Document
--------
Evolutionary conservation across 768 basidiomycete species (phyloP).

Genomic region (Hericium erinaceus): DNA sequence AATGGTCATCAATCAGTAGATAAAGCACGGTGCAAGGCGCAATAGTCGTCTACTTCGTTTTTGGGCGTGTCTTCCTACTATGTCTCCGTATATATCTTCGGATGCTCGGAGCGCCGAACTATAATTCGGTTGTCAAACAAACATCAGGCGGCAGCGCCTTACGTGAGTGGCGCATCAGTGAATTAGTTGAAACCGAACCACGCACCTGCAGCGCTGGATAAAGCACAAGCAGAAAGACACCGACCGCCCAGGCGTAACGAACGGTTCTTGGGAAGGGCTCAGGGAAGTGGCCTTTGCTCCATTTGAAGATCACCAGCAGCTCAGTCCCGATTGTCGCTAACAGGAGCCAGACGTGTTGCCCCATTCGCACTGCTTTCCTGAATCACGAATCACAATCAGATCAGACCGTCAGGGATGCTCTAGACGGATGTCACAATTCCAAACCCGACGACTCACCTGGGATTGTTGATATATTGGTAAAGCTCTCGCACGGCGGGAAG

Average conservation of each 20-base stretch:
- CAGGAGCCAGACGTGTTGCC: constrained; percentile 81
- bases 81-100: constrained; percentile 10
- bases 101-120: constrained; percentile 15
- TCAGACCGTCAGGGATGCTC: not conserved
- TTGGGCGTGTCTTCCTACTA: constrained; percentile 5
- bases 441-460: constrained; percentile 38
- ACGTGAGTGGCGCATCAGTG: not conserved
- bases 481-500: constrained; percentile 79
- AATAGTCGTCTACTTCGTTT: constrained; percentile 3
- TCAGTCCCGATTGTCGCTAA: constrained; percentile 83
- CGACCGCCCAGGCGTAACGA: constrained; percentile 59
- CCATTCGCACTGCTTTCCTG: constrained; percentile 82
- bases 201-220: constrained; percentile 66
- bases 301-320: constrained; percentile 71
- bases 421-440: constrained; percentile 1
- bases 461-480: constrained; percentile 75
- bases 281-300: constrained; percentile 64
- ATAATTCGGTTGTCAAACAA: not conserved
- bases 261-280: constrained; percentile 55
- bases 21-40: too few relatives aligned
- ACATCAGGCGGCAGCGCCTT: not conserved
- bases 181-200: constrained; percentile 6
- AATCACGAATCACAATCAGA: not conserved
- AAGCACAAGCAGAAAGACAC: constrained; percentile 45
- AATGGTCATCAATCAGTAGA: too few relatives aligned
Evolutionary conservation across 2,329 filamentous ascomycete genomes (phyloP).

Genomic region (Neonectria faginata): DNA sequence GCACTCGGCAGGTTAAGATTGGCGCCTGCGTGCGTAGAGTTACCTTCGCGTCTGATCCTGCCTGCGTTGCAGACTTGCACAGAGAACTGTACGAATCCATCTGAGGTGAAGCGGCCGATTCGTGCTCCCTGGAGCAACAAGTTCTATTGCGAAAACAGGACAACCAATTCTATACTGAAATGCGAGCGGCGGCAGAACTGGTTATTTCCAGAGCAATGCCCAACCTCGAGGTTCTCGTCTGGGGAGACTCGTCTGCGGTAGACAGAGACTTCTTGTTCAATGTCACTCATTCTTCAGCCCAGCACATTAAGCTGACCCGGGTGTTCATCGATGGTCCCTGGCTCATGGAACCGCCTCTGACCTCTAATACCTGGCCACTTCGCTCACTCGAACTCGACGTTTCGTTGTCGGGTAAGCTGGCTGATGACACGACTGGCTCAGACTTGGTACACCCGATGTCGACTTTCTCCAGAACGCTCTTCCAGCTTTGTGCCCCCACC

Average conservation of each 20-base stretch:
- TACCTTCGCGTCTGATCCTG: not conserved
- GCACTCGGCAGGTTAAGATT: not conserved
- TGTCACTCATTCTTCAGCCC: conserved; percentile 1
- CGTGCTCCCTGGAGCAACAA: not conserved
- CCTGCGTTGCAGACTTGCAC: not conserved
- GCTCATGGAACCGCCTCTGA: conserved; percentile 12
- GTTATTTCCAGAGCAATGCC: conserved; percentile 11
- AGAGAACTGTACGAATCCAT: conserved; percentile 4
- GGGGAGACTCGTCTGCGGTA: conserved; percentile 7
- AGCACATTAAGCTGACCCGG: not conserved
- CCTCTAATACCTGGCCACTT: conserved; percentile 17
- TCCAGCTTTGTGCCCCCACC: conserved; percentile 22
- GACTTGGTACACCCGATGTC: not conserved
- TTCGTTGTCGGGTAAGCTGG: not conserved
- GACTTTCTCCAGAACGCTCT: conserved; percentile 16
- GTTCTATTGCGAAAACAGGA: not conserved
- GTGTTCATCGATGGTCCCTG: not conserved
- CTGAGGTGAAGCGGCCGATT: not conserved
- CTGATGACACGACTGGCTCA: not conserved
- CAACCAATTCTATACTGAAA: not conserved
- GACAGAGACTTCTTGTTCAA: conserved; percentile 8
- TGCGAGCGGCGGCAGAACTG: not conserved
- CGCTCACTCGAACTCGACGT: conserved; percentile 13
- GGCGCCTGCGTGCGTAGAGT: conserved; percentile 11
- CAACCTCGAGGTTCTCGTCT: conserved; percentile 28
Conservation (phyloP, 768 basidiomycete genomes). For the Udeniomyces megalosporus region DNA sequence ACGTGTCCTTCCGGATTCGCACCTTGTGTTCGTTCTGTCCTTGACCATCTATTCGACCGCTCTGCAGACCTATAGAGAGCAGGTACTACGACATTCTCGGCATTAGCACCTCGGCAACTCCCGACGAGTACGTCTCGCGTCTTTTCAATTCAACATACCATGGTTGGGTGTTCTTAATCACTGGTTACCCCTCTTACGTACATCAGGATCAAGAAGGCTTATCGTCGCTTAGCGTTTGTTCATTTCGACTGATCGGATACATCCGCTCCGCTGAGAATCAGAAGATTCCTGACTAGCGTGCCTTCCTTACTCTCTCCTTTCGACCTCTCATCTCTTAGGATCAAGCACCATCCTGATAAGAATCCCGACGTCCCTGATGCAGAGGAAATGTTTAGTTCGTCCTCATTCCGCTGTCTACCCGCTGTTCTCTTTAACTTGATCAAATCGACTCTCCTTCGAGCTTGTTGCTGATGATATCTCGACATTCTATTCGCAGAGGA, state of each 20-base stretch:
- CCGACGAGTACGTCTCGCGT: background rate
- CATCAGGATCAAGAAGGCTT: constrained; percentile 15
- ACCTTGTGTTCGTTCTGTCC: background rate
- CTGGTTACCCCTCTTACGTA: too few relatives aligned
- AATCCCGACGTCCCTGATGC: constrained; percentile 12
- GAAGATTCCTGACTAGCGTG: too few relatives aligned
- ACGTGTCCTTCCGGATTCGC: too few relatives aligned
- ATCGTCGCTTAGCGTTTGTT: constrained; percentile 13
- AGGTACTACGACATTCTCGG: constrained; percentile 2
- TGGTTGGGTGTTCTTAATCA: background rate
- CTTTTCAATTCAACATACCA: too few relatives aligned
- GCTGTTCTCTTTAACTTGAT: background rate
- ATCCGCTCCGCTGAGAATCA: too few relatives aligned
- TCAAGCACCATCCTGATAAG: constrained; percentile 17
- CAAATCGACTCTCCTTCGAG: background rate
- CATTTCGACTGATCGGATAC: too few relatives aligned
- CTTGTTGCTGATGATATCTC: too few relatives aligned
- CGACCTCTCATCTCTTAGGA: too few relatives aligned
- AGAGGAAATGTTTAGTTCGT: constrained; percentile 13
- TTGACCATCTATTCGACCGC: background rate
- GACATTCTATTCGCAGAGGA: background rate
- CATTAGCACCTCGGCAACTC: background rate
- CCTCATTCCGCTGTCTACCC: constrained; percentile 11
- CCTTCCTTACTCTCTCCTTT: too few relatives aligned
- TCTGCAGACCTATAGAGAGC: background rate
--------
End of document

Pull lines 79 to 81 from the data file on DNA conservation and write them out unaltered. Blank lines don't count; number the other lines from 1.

- CATTAGCACCTCGGCAACTC: background rate
- CCTCATTCCGCTGTCTACCC: constrained; percentile 11
- CCTTCCTTACTCTCTCCTTT: too few relatives aligned